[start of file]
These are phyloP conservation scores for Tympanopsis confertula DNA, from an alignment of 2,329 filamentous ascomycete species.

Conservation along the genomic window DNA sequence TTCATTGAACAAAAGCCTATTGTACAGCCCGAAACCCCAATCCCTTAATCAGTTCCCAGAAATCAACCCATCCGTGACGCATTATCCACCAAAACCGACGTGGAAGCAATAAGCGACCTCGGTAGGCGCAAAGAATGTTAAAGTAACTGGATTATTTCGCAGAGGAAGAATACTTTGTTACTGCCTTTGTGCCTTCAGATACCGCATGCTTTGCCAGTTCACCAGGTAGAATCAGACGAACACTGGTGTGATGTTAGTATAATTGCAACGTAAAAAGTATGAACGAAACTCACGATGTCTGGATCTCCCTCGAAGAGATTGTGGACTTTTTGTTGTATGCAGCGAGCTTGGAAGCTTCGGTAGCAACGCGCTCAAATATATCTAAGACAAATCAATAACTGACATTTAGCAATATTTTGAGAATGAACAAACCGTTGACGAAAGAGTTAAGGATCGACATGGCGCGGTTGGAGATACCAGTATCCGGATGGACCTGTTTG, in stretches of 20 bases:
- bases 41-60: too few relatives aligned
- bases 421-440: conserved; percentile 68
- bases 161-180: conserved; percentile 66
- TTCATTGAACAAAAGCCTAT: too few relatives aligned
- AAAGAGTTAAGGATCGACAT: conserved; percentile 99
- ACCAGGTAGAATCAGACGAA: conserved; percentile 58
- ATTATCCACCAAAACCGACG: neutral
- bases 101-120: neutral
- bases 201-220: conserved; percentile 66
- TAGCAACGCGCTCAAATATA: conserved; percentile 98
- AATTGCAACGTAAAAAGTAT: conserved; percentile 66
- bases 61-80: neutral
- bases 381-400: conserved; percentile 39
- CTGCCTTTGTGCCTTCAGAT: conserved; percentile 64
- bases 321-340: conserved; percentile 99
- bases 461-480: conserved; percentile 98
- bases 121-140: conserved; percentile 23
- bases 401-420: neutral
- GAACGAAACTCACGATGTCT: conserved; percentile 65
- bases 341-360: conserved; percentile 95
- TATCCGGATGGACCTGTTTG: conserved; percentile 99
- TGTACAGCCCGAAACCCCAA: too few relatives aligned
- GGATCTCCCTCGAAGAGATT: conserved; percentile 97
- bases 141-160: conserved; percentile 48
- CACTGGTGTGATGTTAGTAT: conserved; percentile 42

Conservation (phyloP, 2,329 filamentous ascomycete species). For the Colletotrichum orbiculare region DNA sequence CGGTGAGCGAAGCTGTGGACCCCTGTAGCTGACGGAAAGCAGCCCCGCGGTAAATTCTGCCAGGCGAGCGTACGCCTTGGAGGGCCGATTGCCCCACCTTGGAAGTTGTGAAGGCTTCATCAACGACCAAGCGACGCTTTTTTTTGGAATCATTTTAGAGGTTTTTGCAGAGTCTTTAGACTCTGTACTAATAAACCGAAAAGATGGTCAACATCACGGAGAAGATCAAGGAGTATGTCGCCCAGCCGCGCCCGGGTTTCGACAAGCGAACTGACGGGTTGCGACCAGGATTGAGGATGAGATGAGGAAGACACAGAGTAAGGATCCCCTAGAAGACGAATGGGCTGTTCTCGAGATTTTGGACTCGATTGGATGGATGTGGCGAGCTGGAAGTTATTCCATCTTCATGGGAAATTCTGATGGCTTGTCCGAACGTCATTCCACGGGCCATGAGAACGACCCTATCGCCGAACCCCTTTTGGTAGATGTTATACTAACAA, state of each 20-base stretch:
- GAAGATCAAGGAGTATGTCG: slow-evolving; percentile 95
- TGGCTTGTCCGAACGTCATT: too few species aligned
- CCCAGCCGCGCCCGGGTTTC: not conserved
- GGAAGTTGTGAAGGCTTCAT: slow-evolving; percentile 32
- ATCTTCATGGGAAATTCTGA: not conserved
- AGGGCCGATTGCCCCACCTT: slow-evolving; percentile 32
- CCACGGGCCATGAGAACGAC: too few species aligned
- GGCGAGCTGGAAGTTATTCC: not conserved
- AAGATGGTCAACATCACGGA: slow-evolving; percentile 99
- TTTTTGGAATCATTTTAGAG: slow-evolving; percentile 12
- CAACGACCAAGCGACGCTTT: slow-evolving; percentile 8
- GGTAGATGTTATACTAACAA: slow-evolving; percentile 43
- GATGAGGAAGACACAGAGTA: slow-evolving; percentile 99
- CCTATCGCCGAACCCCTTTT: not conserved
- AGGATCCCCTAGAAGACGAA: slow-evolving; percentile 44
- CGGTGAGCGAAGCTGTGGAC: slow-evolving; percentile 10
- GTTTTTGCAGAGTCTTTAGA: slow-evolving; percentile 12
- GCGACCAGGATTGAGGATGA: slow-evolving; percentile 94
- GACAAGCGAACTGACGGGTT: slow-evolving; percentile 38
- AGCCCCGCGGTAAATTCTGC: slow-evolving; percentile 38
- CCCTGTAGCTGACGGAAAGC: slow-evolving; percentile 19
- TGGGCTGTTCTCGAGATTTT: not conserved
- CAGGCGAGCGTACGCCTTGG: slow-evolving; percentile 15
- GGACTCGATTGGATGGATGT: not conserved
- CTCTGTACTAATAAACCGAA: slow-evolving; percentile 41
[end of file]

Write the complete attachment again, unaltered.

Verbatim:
These are phyloP conservation scores for Tympanopsis confertula DNA, from an alignment of 2,329 filamentous ascomycete species.

Conservation along the genomic window DNA sequence TTCATTGAACAAAAGCCTATTGTACAGCCCGAAACCCCAATCCCTTAATCAGTTCCCAGAAATCAACCCATCCGTGACGCATTATCCACCAAAACCGACGTGGAAGCAATAAGCGACCTCGGTAGGCGCAAAGAATGTTAAAGTAACTGGATTATTTCGCAGAGGAAGAATACTTTGTTACTGCCTTTGTGCCTTCAGATACCGCATGCTTTGCCAGTTCACCAGGTAGAATCAGACGAACACTGGTGTGATGTTAGTATAATTGCAACGTAAAAAGTATGAACGAAACTCACGATGTCTGGATCTCCCTCGAAGAGATTGTGGACTTTTTGTTGTATGCAGCGAGCTTGGAAGCTTCGGTAGCAACGCGCTCAAATATATCTAAGACAAATCAATAACTGACATTTAGCAATATTTTGAGAATGAACAAACCGTTGACGAAAGAGTTAAGGATCGACATGGCGCGGTTGGAGATACCAGTATCCGGATGGACCTGTTTG, in stretches of 20 bases:
- bases 41-60: too few relatives aligned
- bases 421-440: conserved; percentile 68
- bases 161-180: conserved; percentile 66
- TTCATTGAACAAAAGCCTAT: too few relatives aligned
- AAAGAGTTAAGGATCGACAT: conserved; percentile 99
- ACCAGGTAGAATCAGACGAA: conserved; percentile 58
- ATTATCCACCAAAACCGACG: neutral
- bases 101-120: neutral
- bases 201-220: conserved; percentile 66
- TAGCAACGCGCTCAAATATA: conserved; percentile 98
- AATTGCAACGTAAAAAGTAT: conserved; percentile 66
- bases 61-80: neutral
- bases 381-400: conserved; percentile 39
- CTGCCTTTGTGCCTTCAGAT: conserved; percentile 64
- bases 321-340: conserved; percentile 99
- bases 461-480: conserved; percentile 98
- bases 121-140: conserved; percentile 23
- bases 401-420: neutral
- GAACGAAACTCACGATGTCT: conserved; percentile 65
- bases 341-360: conserved; percentile 95
- TATCCGGATGGACCTGTTTG: conserved; percentile 99
- TGTACAGCCCGAAACCCCAA: too few relatives aligned
- GGATCTCCCTCGAAGAGATT: conserved; percentile 97
- bases 141-160: conserved; percentile 48
- CACTGGTGTGATGTTAGTAT: conserved; percentile 42

Conservation (phyloP, 2,329 filamentous ascomycete species). For the Colletotrichum orbiculare region DNA sequence CGGTGAGCGAAGCTGTGGACCCCTGTAGCTGACGGAAAGCAGCCCCGCGGTAAATTCTGCCAGGCGAGCGTACGCCTTGGAGGGCCGATTGCCCCACCTTGGAAGTTGTGAAGGCTTCATCAACGACCAAGCGACGCTTTTTTTTGGAATCATTTTAGAGGTTTTTGCAGAGTCTTTAGACTCTGTACTAATAAACCGAAAAGATGGTCAACATCACGGAGAAGATCAAGGAGTATGTCGCCCAGCCGCGCCCGGGTTTCGACAAGCGAACTGACGGGTTGCGACCAGGATTGAGGATGAGATGAGGAAGACACAGAGTAAGGATCCCCTAGAAGACGAATGGGCTGTTCTCGAGATTTTGGACTCGATTGGATGGATGTGGCGAGCTGGAAGTTATTCCATCTTCATGGGAAATTCTGATGGCTTGTCCGAACGTCATTCCACGGGCCATGAGAACGACCCTATCGCCGAACCCCTTTTGGTAGATGTTATACTAACAA, state of each 20-base stretch:
- GAAGATCAAGGAGTATGTCG: slow-evolving; percentile 95
- TGGCTTGTCCGAACGTCATT: too few species aligned
- CCCAGCCGCGCCCGGGTTTC: not conserved
- GGAAGTTGTGAAGGCTTCAT: slow-evolving; percentile 32
- ATCTTCATGGGAAATTCTGA: not conserved
- AGGGCCGATTGCCCCACCTT: slow-evolving; percentile 32
- CCACGGGCCATGAGAACGAC: too few species aligned
- GGCGAGCTGGAAGTTATTCC: not conserved
- AAGATGGTCAACATCACGGA: slow-evolving; percentile 99
- TTTTTGGAATCATTTTAGAG: slow-evolving; percentile 12
- CAACGACCAAGCGACGCTTT: slow-evolving; percentile 8
- GGTAGATGTTATACTAACAA: slow-evolving; percentile 43
- GATGAGGAAGACACAGAGTA: slow-evolving; percentile 99
- CCTATCGCCGAACCCCTTTT: not conserved
- AGGATCCCCTAGAAGACGAA: slow-evolving; percentile 44
- CGGTGAGCGAAGCTGTGGAC: slow-evolving; percentile 10
- GTTTTTGCAGAGTCTTTAGA: slow-evolving; percentile 12
- GCGACCAGGATTGAGGATGA: slow-evolving; percentile 94
- GACAAGCGAACTGACGGGTT: slow-evolving; percentile 38
- AGCCCCGCGGTAAATTCTGC: slow-evolving; percentile 38
- CCCTGTAGCTGACGGAAAGC: slow-evolving; percentile 19
- TGGGCTGTTCTCGAGATTTT: not conserved
- CAGGCGAGCGTACGCCTTGG: slow-evolving; percentile 15
- GGACTCGATTGGATGGATGT: not conserved
- CTCTGTACTAATAAACCGAA: slow-evolving; percentile 41